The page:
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Reflections on the Dawn of Consciousness
Posted By John Holt On September 4, 2008 @ 9:43 am In Anthropology,Non-Fiction Reviews,Psychology,Science | No Comments
When Julian Jaynes released his ground breaking (earth shaking?) book The Origin of Consciousness in the Breakdown of the Bicameral Mind in 1976, schools in related fields, psychologists, and laymen were at first stunned. This soon gave way to wild acceptance of Jaynes’s theories, rabid scorn, intense ridicule, head-scratching consternation and eventually a wave of research directed towards examining, proving or disproving the ideas in his book.
Based on laboratory studies at the time of the human brain and a close reading of archaeological evidence, Jaynes, a psychologist who taught at Princeton up until his death in 1997, showed how ancient peoples from Mesopotamia to Peru could not “think” as we do today, and were therefore not conscious. Unable to introspect or contemplate metaphor-driven scenarios, they experienced auditory hallucinations — voices of gods actually heard as the Old Testament or the Iliad — which, emanating from the brain’s right hemisphere, told an individual what to do in circumstances of novelty or stress. This ancient mentality is called the bicameral mind.
Jaynes claimed that only catastrophe and cataclysm forced mankind to learn consciousness, and that occurred only 3,000 years ago. Not a product of animal evolution, but of human history and culture, consciousness, according to Jaynes, is ultimately grounded in the physiology of the brain’s right and left hemispheres. He examines three forms of human awareness – the bicameral or god-run man; the modern or problem solving man; and contemporary forms of throwbacks to bicamerality: hypnotism, schizophrenia, poetic and religious frenzy to name a few.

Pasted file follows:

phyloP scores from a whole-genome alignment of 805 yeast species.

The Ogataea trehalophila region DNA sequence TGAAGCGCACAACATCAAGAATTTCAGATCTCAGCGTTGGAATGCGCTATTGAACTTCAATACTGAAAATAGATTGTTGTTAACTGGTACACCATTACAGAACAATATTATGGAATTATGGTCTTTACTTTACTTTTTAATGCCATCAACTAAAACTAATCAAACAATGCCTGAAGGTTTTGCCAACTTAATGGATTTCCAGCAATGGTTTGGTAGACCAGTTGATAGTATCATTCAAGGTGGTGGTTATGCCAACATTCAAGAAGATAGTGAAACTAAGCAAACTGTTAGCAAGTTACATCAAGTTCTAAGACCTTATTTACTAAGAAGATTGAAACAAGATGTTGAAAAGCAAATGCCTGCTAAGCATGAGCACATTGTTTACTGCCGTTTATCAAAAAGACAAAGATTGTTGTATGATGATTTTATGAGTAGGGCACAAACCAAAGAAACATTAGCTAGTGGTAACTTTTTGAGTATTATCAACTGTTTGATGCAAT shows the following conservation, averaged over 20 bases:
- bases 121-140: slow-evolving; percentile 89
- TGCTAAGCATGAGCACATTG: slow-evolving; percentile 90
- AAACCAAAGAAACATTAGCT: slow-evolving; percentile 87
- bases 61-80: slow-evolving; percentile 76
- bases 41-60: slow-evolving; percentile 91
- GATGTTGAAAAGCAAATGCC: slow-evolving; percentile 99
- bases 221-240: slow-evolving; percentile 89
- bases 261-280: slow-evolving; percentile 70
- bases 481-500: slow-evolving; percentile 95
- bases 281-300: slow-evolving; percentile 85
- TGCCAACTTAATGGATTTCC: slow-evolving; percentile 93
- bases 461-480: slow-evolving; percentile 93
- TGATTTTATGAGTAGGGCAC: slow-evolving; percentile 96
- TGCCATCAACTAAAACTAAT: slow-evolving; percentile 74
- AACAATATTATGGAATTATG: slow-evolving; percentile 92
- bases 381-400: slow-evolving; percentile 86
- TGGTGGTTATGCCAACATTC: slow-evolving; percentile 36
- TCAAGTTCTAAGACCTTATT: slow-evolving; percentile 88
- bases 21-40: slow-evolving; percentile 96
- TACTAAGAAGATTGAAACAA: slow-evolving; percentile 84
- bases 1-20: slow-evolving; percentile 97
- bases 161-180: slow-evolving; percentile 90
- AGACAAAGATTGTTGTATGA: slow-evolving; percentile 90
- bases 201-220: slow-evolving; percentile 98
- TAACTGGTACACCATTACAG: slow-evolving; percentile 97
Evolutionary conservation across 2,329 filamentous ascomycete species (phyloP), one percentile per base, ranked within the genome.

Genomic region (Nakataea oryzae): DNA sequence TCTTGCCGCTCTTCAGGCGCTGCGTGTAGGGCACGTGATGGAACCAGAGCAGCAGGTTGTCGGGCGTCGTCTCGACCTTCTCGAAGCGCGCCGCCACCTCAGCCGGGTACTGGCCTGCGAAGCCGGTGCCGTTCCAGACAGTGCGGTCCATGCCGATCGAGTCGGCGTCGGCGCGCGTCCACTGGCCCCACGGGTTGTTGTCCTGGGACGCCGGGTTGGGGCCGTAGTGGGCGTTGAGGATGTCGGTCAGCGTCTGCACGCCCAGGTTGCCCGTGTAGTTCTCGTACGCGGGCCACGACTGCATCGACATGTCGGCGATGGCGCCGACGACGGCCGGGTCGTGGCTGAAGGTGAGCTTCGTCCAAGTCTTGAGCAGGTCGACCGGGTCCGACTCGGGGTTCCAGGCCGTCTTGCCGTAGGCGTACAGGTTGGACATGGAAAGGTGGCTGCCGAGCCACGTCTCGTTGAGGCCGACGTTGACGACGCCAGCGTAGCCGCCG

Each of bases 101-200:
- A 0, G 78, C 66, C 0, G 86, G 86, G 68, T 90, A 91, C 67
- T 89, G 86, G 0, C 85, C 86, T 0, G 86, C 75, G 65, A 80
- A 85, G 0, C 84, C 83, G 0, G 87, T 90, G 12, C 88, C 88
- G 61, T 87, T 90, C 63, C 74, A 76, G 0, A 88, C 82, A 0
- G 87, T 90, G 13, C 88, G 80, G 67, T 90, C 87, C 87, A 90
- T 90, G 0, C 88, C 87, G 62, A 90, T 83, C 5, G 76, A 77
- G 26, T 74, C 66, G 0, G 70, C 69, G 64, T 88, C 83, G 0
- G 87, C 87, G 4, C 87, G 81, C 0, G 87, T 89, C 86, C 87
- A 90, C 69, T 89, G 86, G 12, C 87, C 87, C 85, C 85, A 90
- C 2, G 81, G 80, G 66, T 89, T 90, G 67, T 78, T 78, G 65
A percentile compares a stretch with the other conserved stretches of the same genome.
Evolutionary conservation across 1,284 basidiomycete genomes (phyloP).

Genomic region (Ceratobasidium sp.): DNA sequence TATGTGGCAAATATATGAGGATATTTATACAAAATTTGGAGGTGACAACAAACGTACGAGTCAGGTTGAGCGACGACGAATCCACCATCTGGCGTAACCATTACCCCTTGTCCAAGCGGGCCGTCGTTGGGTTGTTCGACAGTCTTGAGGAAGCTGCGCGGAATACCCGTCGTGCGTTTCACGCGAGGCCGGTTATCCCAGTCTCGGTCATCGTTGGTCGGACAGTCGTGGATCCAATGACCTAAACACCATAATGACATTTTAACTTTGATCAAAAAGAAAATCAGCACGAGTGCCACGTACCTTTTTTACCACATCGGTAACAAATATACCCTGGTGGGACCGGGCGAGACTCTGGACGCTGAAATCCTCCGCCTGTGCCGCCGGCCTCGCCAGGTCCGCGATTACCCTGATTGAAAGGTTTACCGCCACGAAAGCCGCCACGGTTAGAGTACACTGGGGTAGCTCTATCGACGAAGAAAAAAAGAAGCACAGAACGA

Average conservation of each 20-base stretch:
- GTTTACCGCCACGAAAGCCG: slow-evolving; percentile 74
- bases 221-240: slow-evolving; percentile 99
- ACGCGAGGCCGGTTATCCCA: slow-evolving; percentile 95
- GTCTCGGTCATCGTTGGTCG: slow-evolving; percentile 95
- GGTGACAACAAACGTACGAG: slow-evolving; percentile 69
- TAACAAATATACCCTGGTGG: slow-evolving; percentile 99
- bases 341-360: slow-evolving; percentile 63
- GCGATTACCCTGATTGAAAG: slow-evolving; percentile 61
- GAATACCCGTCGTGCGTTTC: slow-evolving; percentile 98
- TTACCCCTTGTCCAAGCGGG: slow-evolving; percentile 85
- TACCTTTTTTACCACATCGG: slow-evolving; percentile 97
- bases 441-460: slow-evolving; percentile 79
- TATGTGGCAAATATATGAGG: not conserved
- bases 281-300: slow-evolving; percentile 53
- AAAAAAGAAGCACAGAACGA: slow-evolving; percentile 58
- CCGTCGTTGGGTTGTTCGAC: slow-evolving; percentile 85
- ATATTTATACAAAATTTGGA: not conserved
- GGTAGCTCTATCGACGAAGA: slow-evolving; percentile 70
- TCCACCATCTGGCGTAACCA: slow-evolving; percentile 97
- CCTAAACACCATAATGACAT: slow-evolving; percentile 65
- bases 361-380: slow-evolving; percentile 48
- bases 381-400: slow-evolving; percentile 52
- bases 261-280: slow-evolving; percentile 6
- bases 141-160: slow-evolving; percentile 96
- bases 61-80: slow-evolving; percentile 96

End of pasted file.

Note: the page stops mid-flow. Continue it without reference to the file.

Reading his book brought to life, fleshed out, several latent thoughts and ideas I’d held and worked over for years. The delightful advantage in reading The Origin of Consciousness was that Jaynes’s words expanded and explained my embryonic (and I’m being generous here) assumptions.
Thirty years later Marcel Kuijsten, Founder and Executive Director of the Julian Jaynes Society, has assembled Reflections on the Dawn of Consciousness, which includes essays by Jaynes, an in-depth biography, and the discussion and analysis of Jaynes’s theory from a variety of perspectives such as clinical psychology, philosophy, neuroscience, anthropology, linguistics, and ancient history.. This is not a book a reader can jump into without reading the original effort by Jaynes and hope to truly gain anything from the endeavor. Perhaps the book could serve as an introduction to Origins, but this is probably a stretch.
Some questions posed and answered by Jaynes include: Why are gods and idols ubiquitous throughout the ancient world? What is the relationship of consciousness and language? How is it that oracles came to influence entire nations such as Greece? If consciousness arose far back in human evolution, how can it so easily be altered in hypnosis and “possession”? Is modern schizophrenia a vestige of an earlier mentality? The essays contained in Reflections on the Dawn of Consciousness examine Jaynes’s assumptions and conclusions from a variety of viewpoints.